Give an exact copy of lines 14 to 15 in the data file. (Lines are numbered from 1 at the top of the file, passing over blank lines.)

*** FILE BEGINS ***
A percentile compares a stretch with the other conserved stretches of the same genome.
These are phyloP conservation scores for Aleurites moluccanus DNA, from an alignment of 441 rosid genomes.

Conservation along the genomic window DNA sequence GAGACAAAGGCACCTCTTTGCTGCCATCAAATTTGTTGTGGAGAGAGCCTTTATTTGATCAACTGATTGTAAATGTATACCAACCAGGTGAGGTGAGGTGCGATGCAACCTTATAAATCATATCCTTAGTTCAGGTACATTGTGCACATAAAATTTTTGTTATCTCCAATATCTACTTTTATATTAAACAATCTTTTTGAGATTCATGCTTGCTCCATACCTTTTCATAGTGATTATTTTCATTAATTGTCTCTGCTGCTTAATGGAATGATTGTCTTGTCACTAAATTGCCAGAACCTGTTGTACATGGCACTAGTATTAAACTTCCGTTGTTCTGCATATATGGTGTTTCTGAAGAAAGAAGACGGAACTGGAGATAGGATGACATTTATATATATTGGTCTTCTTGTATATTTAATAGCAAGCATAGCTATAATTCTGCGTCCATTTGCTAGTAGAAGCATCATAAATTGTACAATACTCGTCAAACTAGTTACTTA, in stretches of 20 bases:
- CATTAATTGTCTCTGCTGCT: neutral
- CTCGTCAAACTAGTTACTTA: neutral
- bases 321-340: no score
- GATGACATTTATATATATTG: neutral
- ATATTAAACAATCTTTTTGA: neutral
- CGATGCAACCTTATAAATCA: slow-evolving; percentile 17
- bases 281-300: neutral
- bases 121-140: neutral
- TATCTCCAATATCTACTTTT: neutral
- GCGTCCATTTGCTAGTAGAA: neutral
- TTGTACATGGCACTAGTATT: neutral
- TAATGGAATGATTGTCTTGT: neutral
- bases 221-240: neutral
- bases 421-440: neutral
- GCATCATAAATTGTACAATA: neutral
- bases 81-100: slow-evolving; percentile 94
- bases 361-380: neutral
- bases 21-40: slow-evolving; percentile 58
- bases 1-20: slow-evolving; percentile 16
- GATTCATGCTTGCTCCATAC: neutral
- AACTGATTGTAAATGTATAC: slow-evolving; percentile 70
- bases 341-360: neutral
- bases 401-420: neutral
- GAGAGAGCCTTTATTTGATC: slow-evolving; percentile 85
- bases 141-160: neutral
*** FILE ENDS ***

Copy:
- TTGTACATGGCACTAGTATT: neutral
- TAATGGAATGATTGTCTTGT: neutral